Tissue engineer Nina Tandon describes a more effective way to test new medication and treatments that can be better tailored to different patients through a new system in her engineered tissue keynote.
One size doesn't fit all and that applies to medicine as well. Despite the testing and experimental phases in the laboratories, a lab rat's reaction to medicine does not necessarily mean a human will react the same way and even then, she continues, every human would react differently as well. Japan recently developed a method called induced pluripotent stem cells, which is a system in which any cells -- Tandon uses skin cells as the example -- can be tricked into cellular amnesia and essentially reprogrammed to react like a heart, liver or any other cell or organ in the body. This method is not only less controversial than embryonic stem cell research, it's also more effective since it can reprogram adult cells to any desired condition.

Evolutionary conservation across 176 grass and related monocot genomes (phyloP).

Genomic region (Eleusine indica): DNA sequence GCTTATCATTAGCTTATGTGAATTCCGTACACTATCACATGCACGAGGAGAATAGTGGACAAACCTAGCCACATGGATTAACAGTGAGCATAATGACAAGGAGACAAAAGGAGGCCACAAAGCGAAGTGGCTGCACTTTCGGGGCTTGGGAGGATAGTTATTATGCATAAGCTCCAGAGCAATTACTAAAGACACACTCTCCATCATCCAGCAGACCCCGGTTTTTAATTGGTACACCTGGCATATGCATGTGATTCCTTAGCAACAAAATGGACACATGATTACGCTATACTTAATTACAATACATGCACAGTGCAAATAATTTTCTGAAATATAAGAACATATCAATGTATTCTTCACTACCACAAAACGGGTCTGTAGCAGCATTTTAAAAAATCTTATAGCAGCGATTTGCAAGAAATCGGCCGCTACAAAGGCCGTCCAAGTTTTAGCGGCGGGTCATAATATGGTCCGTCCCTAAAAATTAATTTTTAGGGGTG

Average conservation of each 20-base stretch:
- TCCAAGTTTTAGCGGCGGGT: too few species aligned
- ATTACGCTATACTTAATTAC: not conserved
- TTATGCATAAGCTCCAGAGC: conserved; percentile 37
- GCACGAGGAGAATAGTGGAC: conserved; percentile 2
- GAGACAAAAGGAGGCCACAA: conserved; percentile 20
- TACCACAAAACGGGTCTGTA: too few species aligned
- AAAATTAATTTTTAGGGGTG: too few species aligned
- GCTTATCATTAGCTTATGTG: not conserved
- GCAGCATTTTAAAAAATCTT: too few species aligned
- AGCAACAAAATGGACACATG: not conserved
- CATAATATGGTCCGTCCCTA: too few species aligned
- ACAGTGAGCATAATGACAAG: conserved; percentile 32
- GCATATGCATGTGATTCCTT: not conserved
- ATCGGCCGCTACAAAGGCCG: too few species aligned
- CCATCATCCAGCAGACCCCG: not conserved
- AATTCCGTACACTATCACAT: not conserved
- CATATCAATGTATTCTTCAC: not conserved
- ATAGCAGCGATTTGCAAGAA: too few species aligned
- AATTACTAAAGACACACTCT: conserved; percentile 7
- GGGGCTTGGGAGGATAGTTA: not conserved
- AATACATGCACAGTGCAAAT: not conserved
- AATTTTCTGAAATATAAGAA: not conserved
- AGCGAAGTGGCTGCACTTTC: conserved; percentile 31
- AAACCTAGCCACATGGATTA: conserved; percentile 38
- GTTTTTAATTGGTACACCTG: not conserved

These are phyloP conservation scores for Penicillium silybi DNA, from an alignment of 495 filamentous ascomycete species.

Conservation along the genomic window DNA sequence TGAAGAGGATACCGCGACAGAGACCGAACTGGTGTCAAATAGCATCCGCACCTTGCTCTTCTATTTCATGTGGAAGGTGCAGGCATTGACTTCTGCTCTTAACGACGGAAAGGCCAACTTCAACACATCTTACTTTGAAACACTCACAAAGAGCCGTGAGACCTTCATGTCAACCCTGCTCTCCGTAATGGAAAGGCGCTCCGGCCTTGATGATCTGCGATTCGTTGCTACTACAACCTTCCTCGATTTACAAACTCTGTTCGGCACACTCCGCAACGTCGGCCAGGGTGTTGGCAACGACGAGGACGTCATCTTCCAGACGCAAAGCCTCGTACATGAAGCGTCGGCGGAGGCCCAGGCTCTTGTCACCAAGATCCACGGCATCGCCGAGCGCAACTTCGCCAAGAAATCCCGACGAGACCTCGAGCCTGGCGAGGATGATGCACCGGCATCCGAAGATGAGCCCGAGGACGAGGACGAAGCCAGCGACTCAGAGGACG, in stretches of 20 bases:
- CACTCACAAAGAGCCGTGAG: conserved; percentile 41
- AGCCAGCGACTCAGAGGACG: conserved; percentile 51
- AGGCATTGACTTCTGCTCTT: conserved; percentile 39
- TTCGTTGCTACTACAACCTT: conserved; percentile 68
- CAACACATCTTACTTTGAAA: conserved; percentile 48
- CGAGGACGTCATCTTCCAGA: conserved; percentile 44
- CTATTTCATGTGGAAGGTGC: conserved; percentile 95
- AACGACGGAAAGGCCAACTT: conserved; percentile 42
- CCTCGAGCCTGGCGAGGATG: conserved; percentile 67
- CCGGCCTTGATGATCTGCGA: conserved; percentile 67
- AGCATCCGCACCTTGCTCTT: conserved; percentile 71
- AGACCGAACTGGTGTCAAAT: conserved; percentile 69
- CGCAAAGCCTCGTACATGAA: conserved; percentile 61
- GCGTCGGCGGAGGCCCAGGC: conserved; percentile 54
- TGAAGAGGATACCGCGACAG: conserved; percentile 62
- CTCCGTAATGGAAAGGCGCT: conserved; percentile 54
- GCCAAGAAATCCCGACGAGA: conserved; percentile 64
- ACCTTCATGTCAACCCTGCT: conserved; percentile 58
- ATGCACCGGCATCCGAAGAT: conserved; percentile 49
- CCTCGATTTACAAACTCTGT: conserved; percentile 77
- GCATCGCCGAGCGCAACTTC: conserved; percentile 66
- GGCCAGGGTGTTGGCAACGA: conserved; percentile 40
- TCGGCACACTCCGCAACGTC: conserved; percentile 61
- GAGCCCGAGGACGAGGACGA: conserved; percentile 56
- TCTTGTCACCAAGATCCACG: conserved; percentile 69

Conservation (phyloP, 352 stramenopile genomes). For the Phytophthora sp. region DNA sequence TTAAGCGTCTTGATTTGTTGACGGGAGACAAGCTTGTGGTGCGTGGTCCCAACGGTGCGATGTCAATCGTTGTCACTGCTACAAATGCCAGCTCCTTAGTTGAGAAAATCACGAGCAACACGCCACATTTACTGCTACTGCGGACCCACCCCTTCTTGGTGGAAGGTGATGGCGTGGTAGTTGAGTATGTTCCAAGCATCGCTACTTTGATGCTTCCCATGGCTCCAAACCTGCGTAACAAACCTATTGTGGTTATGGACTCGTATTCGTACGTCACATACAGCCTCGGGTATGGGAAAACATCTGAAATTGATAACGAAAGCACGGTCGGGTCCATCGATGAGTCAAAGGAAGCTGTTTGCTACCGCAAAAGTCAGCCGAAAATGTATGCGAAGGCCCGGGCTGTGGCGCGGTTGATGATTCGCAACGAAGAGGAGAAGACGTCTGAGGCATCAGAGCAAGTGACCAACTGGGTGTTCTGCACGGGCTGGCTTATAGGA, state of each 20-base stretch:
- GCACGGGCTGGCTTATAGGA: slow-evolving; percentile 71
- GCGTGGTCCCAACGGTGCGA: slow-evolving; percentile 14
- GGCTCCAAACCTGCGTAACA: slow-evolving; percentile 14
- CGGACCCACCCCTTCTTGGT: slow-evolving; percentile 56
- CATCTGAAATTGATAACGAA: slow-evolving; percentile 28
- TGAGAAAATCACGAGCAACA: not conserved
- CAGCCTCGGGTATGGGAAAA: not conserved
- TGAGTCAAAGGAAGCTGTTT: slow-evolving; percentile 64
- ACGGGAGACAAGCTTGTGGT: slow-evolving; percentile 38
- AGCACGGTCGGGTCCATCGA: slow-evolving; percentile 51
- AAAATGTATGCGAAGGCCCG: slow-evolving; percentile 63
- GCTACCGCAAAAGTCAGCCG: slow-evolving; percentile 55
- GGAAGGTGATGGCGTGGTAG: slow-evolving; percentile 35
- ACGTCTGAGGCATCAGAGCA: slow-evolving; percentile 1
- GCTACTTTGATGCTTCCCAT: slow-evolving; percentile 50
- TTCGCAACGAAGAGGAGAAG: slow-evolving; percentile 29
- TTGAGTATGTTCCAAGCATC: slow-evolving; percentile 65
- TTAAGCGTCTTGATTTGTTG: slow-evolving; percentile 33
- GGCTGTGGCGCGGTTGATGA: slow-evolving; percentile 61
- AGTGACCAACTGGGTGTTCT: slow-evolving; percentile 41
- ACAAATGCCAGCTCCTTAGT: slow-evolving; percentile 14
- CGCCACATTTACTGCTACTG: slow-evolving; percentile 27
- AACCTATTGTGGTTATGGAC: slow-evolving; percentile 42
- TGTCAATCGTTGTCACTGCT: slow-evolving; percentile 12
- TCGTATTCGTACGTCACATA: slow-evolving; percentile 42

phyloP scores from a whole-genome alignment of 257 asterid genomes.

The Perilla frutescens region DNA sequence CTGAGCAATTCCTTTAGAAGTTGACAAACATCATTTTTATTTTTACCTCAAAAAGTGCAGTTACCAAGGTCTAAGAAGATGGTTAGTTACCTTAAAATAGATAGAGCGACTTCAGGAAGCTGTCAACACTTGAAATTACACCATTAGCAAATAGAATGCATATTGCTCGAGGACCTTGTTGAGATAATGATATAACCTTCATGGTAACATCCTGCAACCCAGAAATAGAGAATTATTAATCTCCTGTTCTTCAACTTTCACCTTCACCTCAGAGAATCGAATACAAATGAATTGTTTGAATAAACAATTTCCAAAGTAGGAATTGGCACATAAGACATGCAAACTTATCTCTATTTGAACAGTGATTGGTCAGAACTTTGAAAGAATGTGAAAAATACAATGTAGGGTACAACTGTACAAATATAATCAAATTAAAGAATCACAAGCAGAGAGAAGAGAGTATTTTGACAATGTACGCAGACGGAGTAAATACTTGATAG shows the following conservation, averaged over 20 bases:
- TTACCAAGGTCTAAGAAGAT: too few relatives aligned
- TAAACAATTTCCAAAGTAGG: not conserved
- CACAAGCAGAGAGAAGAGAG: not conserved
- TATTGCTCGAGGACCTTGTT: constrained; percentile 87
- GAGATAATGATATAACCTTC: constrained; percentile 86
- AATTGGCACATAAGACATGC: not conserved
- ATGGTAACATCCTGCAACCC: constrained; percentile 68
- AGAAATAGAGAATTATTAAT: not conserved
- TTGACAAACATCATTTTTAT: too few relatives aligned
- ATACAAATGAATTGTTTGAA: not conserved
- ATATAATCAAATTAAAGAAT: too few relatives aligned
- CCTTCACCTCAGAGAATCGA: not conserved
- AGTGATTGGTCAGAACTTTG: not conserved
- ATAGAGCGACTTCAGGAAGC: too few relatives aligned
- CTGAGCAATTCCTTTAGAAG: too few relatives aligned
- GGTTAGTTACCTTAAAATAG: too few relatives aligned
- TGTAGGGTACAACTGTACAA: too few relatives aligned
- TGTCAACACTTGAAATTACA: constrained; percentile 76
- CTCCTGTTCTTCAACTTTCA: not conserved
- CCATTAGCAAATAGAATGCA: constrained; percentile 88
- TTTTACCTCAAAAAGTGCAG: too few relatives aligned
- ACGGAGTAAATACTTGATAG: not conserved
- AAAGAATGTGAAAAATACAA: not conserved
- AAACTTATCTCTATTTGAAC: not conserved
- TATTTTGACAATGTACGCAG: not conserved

Often, the negative effects of short or long-term medication are not discovered until the effects take its toll on the patient. Through the induced pluripotent stem cells, Tandon hopes to be able to map out using induced situations what she calls the human ecosystem to illustrate the side effects of medicine and treatments.
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Nina Tandon Keynotes
The Nina Tandon keynotes discusse the potential that science has in organ replication. As a tissue...